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Volume 14: S15-S19     February 2008     Number 1 Suppl
Disease Progression and the Need for Neuroprotection in Glaucoma Management
Rohit Varma, MD; Patti Peeples, RPh, PhD; John G.Walt, MBA; and Thomas J. Bramley, PhD
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Glaucoma is a multifactorial, progressive optic neuropathy with a characteristic loss of retinal ganglion cells (RGCs) beyond typical age-related baseline loss and the second leading cause of blindness in the world.1 Prevalence models estimate that 8.4 million individuals will suffer from glaucoma-induced bilateral blindness in 2010, rising to 11.1 million in 2020.2 In the United States, blindness from glaucoma has been estimated to cost $1.5 billion annually in benefits, lost tax revenues, and health expenses.3 Glaucoma-related vision loss, particularly in field of vision, is asymptomatic in the early stages and irreversible.4 As a result, a significant proportion of patients are undiagnosed; thus, economic and clinical scopes are larger than the numbers suggest.5 Population-based screening is not recommended,6 and although there are no known ways to prevent glaucoma, early detection in high-risk individuals and treatment help prevent progression and vision loss.6,7

Elevated intraocular pressure (IOP) is an important risk factor for glaucoma that has remained a clinical focus for several reasons, including ease of measurement, the number of available IOP-reducing therapies, and the relationship of elevated IOP to disease progression.8 However, the relationship between IOP reduction and glaucoma damage is less clear,9-11 and such ambiguities suggest that factors other than IOP may be responsible for some of the long-term damage from glaucoma. Further complicating the issue is the current debate over which measurement of IOP (diurnal, peak, visit-to-visit) is the most significant contributor to disease progression and subsequent vision loss.12-14 In particular, central corneal thickness has also been shown to be associated with disease progression in open-angle glaucoma,15 which accounts for 90% of glaucoma cases.16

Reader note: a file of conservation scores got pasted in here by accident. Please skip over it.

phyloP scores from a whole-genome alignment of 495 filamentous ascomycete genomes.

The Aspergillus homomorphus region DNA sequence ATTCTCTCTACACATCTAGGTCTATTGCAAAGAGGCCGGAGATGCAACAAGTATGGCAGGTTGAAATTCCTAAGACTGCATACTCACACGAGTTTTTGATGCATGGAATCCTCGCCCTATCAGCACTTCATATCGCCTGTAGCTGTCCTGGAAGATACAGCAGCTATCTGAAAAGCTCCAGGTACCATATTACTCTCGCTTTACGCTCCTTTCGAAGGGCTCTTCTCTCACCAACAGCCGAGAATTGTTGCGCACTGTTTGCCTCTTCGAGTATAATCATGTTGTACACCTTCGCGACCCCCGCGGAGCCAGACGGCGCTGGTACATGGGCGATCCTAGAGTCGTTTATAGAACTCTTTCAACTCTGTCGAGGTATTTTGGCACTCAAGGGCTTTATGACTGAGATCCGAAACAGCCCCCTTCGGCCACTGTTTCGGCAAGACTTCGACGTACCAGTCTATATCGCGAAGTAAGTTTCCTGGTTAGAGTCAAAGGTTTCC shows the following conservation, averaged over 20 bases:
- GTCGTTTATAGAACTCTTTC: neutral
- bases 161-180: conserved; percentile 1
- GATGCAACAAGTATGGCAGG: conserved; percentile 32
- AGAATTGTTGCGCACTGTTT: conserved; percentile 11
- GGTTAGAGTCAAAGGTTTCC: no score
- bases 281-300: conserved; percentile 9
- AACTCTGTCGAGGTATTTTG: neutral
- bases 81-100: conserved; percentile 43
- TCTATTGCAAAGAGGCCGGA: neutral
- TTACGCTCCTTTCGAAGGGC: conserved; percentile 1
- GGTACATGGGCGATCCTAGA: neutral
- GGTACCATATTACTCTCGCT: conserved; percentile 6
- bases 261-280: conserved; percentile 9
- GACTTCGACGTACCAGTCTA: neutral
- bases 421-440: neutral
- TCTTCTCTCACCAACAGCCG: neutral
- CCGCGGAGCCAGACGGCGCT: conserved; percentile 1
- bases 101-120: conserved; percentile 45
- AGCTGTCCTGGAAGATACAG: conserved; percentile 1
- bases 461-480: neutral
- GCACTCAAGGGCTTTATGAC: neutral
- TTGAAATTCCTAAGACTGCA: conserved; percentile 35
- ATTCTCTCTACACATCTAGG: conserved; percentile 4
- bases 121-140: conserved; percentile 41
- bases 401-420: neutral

Glaucoma is no longer diagnosed by elevated IOP levels,7,17 and it is now recognized as a neuropathy defined by characteristic optic disc and visual field change.18 The absence of reliance on IOP level as a diagnostic criterion has occurred because 20% to 30% of glaucoma patients have IOP in the normal range (typically 10-21 mm hg).19,20 Furthermore, the annual progression rate is 9% to 10% even in patients treated with IOP-lowering medical, laser, or surgical therapy.21-27 The Early Manifest Glaucoma Trial28,29 found that although the mean IOP during follow-up was significantly associated with the risk of progression, this risk was highly variable, and several other baseline factors were significant independent predictors whose combined effect might be as important as IOP. These additional independent predictors included presence of bilateral disease, worse mean deviation, degree of baseline exfoliation, age older than 68 years, presence of frequent disc hemorrhages, and duration between follow-up visits.28-30 The Ocular Hypertension Treatment Study found a relationship between IOP reduction and glaucoma incidence10; however, progression was not confirmed in 85% of cases.31 The Collaborative Normal-Tension Glaucoma Study found that visual field progression could occur in both treated and untreated normal tension glaucoma patients, and no study analyses detected a relationship between a change in the IOP and visual field progression.32,33 This clinical evidence of continued disease progression despite IOP management has provided the basis for proposed alternative risk factors and treatment approaches that could modify the clinical course of glaucoma.